AUGUSTIN OSMOND GOUROU (Central African Republic), associating himself with the African Group and the Non‑Aligned Movement, hailed the adoption of the Treaty on the Prohibition of Nuclear Weapons and its important contribution to realizing a world free of nuclear weapons.  “Clear will to achieve a nuclear‑weapon‑free world has been shown,” he said, urging the instrument’s early entry into force.  Noting the destruction caused by Boko Haram in Central Africa, he underlined a need to find an effective solution to the proliferation of small arms and light weapons.  The Central African Convention for the Control of Small Arms and Light Weapons, Their Ammunition and All Parts and Components That Can Be Used for Their Manufacture, Repair and Assembly, known as the Kinshasa Convention, entered into force in March 2017.  Many States who joined the instrument have already established national commissions to implement its provisions.  Among a range of related activities, the Central African Republic implemented disarmament, demobilization and reintegration programmes that have, since 2016, reached a total of 7,681 former combatants.

DEE-MAXWELL SAAH KEMAYAH, SR. (Liberia) said United Nations support in his country’s recovery efforts has helped to guarantee peace today.  Concerned about increasing threats to global peace and security, including a new wave of global terrorism, he said multilateral approaches are the best way to address these threats.  He reaffirmed support for the Non‑Proliferation Treaty, the Treaty of Pelindaba (African Nuclear‑Weapon‑Free Zone Treaty) and other instruments that seek to address and eliminate the use of nuclear weapons, while encouraging the discussion of humanitarian considerations on all related deliberations.  Like many other African countries, Liberia is concerned about the illicit trade, manufacture and possession of small arms and light weapons.  As a victim of their proliferation, Liberia knows first‑hand their devastating humanitarian and economic consequences.  Reaffirming Liberia’s support for the Arms Trade Treaty and the central role of the Programme of Action on Small Arms in fighting that scourge, he said his country has made great strides in implementing both instruments nationally.  He also called for international support for the Liberian Commission for Small Arms to consolidate that progress.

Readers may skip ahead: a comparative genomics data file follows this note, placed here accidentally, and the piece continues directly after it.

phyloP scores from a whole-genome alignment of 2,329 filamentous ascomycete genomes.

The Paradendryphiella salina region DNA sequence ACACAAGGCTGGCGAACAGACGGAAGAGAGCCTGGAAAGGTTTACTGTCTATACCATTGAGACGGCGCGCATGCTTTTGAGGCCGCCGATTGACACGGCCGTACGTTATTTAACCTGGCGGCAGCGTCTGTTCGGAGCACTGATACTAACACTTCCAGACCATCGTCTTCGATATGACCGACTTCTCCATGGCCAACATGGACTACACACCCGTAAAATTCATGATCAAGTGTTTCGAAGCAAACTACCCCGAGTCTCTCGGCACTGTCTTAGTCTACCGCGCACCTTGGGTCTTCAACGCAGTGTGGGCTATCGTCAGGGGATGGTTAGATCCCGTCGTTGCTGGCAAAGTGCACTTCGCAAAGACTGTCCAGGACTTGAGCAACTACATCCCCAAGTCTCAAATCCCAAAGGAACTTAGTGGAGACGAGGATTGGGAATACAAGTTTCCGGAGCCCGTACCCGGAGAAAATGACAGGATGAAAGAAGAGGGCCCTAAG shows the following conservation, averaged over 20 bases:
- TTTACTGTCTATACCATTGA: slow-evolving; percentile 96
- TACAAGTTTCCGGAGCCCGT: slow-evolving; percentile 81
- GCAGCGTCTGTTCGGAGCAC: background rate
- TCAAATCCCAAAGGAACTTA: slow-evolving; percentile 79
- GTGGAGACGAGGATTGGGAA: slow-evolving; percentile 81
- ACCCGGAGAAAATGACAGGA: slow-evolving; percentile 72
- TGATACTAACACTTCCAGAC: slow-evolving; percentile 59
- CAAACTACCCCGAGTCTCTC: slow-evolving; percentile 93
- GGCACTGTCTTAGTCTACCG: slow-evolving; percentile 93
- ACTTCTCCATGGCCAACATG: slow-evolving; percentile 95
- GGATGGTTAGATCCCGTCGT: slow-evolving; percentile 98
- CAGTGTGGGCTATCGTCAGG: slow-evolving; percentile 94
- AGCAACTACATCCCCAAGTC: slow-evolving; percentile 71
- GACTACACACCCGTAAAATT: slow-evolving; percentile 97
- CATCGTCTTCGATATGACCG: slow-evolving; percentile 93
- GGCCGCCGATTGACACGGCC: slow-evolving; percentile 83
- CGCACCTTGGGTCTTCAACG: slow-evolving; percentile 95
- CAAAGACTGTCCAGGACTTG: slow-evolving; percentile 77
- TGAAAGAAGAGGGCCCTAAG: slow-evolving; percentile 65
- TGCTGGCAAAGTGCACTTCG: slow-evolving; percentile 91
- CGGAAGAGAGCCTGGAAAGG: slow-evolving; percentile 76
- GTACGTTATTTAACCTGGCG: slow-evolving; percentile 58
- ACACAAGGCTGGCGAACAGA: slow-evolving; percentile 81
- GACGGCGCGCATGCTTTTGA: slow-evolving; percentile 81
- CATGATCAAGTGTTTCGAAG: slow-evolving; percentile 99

OMER AHMED MOHAMED AHMED (Sudan) said the only way to address challenges in the Middle East is through a reinvigorated multilateral approach.  In that vein, he expressed support for convening a conference in 2019 towards the establishment of a nuclear‑weapon‑free zone in the region.  Turning to small arms and light weapons, he said the issue is a priority for Sudan, which suffers from their trafficking and illicit trade.  The phenomenon is compounded by climate change and competition over natural resources, he said.  Sudan has made efforts to control the illegal proliferation of such weapons and participated in several regional, subregional and international initiatives to reduce their misuse.  Nevertheless, responsibility for combating the proliferation of such weapons should be placed on manufacturing States, not only the affected countries, and these States must refrain from exporting such weapons to non‑State actors.  With the help of the United Nations Mine Action Service, Sudan is also focusing on addressing the issue of anti‑personnel mines and was declared free of these weapons in January.  Sudan endeavours to honour all its commitments in the Convention on the Prohibition of the Use, Stockpiling, Production and Transfer of Anti‑Personnel Mines and on Their Destruction, known as the Ottawa Convention, by 2019.